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The Johns Hopkins Innovative Proteomics Center in Heart Failure

Overview

Rationale: The Johns Hopkins University (JHU) proposal applies state-of-the-art proteomic methods and develops new approaches and techniques to investigate the biological and clinical aspects of heart failure (HF).  HF is a clinical syndrome in which cardiovascular function is insufficient to support the metabolic needs of the body.  On a population basis, its burden is substantial and increasing with 5-6 million people affected in the United States.  Several factors contribute to the etiology and evolution of the clinical presentation including ischemia, hypertension, diabetes and genetic predisposition. Regardless of therapeutic efforts, mortality and morbidity remains high.  Many gaps in understanding HF remain and it is the goal of this center to identify how HF impacts signaling cascades and several subproteomes (mitochondrial, contractile, cell surface and secretory) emphasizing post-translational modifications (PTMs) in order to discover novel ways by which protein modifications either contribute to disease or could be targeted to improve disease outcome.

Philosophy and goals:  The central philosophy of our center is that innovative technologies in proteomics will be essential to pursue compelling biological and clinical questions. Building on our past successes in developing innovative technologies, we will broaden our developmental scope and focus on JHU’s clinical and research strength in HF. A high level overview is presented below.

The program:   Innovative technologies in proteomics are being pursued in the context of compelling biological and clinical questions in HF. 

All of these technologies are unified by the need to develop new clinical therapies and diagnostics in HF, in part due to intrinsic nature of the heart. Technological innovation comprises five projects, which feature the development of quantitative methods for detailed characterization of cardiac muscle proteins including quantification of PTMs targeting cardiac specific isoforms. The five application projects take newly developed technologies and move them into highly relevant complex biological or clinical questions.  The technical projects are integrated and broadly focus on i) phosphorylation in signaling, ii) O-GlcNAc iii) Cys and Lys modifications and iv) glycosylation of the cell surface and secretory subproteomes. All of these technologies are focused on HF with biological/clinical applications in the areas of i) G-coupled signaling, ii) myofilament subproteome, iii) mitochondria, iv) HIF-1α signaling and v) biomarker development. To maximize synergy, we envision a central role for the bioinformatics core and the integrated modeling core.  Figure 1 depicts the inter-relationships among the various projects and the two central cores.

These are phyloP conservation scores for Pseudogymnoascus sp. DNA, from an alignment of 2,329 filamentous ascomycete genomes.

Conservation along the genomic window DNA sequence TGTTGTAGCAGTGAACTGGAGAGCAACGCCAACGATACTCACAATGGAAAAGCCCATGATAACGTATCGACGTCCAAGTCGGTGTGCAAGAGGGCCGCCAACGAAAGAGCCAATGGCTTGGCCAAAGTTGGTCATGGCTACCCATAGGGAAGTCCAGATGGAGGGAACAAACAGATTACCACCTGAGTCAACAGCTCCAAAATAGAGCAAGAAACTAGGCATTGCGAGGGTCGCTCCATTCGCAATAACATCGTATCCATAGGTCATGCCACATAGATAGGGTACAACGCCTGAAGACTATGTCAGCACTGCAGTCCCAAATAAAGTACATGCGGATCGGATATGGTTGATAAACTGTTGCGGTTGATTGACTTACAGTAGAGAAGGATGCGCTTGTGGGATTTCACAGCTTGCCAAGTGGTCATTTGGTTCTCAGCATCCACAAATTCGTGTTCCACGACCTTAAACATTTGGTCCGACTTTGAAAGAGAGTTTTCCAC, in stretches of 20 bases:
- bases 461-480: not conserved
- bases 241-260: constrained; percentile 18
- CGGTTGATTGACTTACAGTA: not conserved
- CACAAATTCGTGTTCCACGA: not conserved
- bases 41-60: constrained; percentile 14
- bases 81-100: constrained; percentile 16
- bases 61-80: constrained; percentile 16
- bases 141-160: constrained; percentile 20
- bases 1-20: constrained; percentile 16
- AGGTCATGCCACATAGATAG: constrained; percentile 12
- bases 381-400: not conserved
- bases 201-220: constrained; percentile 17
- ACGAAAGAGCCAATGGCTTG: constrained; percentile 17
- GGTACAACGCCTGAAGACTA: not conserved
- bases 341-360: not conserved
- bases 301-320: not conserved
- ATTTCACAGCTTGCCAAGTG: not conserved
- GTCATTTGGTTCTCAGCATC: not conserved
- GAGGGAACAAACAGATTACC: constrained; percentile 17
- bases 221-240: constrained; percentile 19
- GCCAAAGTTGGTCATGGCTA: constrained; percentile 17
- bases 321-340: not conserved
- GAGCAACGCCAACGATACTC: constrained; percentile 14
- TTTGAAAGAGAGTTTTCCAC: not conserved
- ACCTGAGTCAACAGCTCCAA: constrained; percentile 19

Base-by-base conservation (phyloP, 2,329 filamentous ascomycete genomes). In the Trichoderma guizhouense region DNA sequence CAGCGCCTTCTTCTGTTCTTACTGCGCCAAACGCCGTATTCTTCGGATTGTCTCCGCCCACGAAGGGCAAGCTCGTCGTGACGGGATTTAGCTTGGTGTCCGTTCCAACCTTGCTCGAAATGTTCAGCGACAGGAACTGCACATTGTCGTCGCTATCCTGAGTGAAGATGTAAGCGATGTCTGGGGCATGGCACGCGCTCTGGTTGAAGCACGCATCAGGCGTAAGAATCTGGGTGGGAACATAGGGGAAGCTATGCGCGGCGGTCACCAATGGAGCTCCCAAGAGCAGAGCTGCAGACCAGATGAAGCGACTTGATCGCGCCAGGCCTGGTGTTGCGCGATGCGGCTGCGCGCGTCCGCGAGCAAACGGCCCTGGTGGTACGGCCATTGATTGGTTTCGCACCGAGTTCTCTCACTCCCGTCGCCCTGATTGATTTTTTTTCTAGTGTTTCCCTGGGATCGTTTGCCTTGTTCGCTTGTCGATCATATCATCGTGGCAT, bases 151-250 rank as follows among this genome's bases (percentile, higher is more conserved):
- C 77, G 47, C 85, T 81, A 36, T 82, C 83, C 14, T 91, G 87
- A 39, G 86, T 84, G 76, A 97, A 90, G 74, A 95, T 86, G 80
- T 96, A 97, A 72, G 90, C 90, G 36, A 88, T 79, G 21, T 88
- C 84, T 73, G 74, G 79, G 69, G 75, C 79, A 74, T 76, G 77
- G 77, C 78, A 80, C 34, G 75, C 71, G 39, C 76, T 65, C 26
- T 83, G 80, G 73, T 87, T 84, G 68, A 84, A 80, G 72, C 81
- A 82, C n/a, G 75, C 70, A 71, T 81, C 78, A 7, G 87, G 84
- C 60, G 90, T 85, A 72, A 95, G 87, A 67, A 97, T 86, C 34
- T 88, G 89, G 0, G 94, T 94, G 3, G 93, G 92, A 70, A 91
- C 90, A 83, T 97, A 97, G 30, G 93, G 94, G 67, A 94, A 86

Technical challenges to be addressed:  

1.    Exploitation and continued development of proteomic methods for the global investigation of a wide range of biologically important PTMs with the explicit goals of identifying and quantifying each modified amino acid residue. By achieving this we can explore the dynamic nature of the proteome and the crosstalk between signaling cascades and the end effector molecules. 

2.    Development of workflows for improved separation and enrichment of proteins and peptides, as well as, mass spectrometry methods to extend detection and quantification to the full dynamic range observed in tissue and body fluids.

3.    Innovation in bioinformatics focused on automated solutions for protein name redundancy, comparisons/querying, PTM iteration for both improved protein identification and maximized protein characterization (isoforms, PTMs).  Including the development of accessible databases for human cardiac proteins and their PTMs and CardioMRM, a peptide database specific for the cardiac proteome.  The bioinformatics core is designed to improve integration between projects and to help to emphasize targets for further study.

4.  Integration of sophisticated cell modeling with quantitative proteomic data and functional endpoints to provide mechanistic insights into the interplay between subproteomes of the human cardiac myocyte.

Overall Schema:                            

Schema

Technology Innovation

Technology Project 1: Phosphorylation and kinase tool development (Pandey, Cotter) 

Technology Project 2: O-GlcNAc Tool Development: Crosstalk Between GlcNAcylation and Phosphorylation (Primary PI, Hart).

Technology Project 3: Tool Development for Cys and Lys Modifications. (PI, Cotter, co-PI Van Eyk)

  • Part A. Modifications of Cys residues.
  • Part B. Modification of Lys residues

Technology Project 4: Cell surface and Secretory Pathway Tool Development (PI, Graham, Co-PI Zhang, Van Eyk)         

Biological/Clinical Applications

Application Project 1: G-coupled receptor signaling PTM in HF (PI, Kass, collaborator Graham, Van Eyk, Pandey)

Application Project 2:  Myofilament PTMs in diabetic cardiomyopathy (PI, Murphy, collaborator Hart) 

Application Project 3: Regulation of HIF-1 in HF (PI, Semenza, collaborator Pandey)

Application Project 4:  Mitochondrial acetylation in HF (PI - O’Rourke, collaborator Cotter)

Application Project 5: Tools and approaches for plasma biomarker development: HF risk stratification (PI Van Eyk, co-PIs Miller, Coresh, Zhang)

This project is funded by the National Heart, Lung, and Blood Institute

 
 
 
 
 

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